Meet our new philosopher - Hallvard Lillehammer

We had a chat with Hallvard, who will be joining us in January 2025.

Hallvard Lillehammer smiling at the camera

We asked Hallvard a few questions to get to know them:

What are your key areas of research?

Most of my research is focused on the interpretation and criticism of basic ideas in moral and political thought, such as reason, objectivity, impartiality, autonomy, indifference and responsibility. Partly through thinking about the last of these ideas I have recently become interested in the ethics of praise, on which topic I am currently editing a volume of new essays to be published by Cambridge University Press.

Your publications?

Over the years, I have written a series of papers about how the same philosophical arguments keep reappearing at different points in history, sometimes without any awareness that this is happening. A number of these papers have focused on so-called debunking arguments in metaethics. I have also written about the extent to which the objective credentials of value judgments are distinctively problematic as compared to other judgments with which they are sometimes said to be companions in guilt.

Favourite topics to teach?

My philosophical curiosity has pushed me to constantly teaching new things. One thing I find especially rewarding, though, is finding ways to connect the abstract and theoretical with the concrete and practical, for example on questions about personal autonomy and responsibility in political epistemology.

What drew you to the University of Sheffield?

The outstanding strength of Sheffield Philosophy. The staff and students at Sheffield are also among the most friendly and welcoming group of philosophers I have met.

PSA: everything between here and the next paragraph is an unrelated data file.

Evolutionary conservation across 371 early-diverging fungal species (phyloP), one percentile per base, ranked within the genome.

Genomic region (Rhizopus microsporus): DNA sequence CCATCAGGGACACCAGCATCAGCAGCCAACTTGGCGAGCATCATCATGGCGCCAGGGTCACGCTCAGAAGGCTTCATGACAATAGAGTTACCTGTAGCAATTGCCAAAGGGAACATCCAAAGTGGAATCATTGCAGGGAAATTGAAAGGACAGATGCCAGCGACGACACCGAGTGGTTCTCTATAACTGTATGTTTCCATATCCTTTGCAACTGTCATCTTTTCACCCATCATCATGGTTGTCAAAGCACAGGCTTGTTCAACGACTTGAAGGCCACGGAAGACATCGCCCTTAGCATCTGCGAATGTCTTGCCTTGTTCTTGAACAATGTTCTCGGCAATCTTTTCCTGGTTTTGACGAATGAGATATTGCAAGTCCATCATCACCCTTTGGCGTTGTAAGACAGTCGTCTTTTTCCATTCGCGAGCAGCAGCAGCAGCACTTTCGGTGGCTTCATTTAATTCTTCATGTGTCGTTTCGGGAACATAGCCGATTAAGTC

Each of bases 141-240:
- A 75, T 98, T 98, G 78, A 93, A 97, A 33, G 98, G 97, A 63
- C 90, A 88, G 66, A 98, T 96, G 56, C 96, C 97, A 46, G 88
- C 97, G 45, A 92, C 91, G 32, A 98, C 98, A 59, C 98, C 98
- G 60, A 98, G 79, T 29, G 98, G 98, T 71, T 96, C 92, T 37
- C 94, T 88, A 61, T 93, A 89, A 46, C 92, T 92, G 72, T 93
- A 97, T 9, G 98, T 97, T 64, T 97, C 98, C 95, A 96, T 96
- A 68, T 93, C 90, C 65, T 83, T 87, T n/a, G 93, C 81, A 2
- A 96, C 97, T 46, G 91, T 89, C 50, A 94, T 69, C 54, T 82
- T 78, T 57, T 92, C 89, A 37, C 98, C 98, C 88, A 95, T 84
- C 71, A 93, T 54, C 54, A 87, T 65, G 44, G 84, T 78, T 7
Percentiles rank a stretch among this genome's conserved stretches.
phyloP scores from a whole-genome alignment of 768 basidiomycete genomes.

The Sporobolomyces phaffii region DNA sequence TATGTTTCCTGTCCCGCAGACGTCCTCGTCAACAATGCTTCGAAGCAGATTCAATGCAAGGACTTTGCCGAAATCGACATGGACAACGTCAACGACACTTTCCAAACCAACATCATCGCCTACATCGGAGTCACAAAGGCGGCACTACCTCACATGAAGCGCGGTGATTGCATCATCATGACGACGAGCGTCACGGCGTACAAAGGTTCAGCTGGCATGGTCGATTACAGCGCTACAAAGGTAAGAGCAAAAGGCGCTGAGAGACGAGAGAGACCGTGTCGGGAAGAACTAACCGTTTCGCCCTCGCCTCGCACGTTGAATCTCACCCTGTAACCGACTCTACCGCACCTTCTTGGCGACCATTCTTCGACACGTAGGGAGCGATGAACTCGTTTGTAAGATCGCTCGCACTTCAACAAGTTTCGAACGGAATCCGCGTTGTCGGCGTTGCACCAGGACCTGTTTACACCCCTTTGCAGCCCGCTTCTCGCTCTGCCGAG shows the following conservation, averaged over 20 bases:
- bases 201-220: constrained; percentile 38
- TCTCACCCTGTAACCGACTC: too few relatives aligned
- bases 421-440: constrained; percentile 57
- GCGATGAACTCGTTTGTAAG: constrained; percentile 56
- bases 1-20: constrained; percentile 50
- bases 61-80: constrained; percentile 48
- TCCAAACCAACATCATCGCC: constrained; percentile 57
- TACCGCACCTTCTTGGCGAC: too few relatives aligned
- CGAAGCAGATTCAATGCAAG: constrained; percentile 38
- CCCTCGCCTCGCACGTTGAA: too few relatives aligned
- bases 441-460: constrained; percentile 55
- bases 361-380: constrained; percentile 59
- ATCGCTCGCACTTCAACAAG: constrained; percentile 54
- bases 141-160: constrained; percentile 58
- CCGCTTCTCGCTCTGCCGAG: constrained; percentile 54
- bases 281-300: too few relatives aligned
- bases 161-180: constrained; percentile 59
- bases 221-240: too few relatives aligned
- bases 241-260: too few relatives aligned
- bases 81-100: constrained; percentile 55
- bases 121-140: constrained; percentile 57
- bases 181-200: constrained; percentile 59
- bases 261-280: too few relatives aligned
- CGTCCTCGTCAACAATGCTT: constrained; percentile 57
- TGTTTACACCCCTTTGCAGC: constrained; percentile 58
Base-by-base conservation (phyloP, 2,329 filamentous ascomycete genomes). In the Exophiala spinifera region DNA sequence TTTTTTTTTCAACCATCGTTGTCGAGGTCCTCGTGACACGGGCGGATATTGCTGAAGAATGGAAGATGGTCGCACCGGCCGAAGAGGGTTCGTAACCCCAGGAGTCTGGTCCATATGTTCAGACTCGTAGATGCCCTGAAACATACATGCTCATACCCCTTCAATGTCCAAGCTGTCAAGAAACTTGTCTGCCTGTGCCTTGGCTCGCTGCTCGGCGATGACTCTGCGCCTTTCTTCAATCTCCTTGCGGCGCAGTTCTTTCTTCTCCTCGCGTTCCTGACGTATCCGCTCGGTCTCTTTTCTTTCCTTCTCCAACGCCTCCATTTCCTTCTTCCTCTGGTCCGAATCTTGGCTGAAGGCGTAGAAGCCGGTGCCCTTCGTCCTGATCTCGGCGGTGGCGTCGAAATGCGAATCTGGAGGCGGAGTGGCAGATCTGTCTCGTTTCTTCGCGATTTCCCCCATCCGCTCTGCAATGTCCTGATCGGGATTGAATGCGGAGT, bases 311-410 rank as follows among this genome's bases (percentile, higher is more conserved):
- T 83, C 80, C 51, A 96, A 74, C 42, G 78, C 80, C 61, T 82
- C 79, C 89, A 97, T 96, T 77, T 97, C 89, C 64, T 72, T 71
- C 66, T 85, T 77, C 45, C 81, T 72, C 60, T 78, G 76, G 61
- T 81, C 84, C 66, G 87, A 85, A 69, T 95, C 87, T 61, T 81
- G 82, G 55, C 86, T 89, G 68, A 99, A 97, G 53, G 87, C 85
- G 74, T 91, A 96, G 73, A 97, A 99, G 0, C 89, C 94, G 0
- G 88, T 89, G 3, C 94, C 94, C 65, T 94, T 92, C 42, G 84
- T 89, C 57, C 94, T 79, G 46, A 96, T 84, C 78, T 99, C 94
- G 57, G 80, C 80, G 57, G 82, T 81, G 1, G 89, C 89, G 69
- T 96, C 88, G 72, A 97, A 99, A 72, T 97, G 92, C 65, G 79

Do you know Sheffield well? If so, what's your favourite thing about the city? If not, what are you most looking forward to about being in the city?

I am excited about working in a university located close to the heart of a city that is easily accessible by foot, cycling and public transport. And - believe it or not - as someone who grew up in a mountainous part of the world, I look forward to taking on the hills!

What are your hobbies outside of work?

There are few things that beat a good walk in beautiful countryside. I hope that being living near the Peak District will offer plenty of opportunities for that.

How did you become a philosopher?

I have been prone to doubting and questioning things for as long as I can remember, so maybe there is an element of fate about becoming a philosopher. On reflection, though, that is arguably an after-the-fact rationalization that covers up a series of accidents and moments of exceptional fortune. (There’s me doubting and questioning things again…).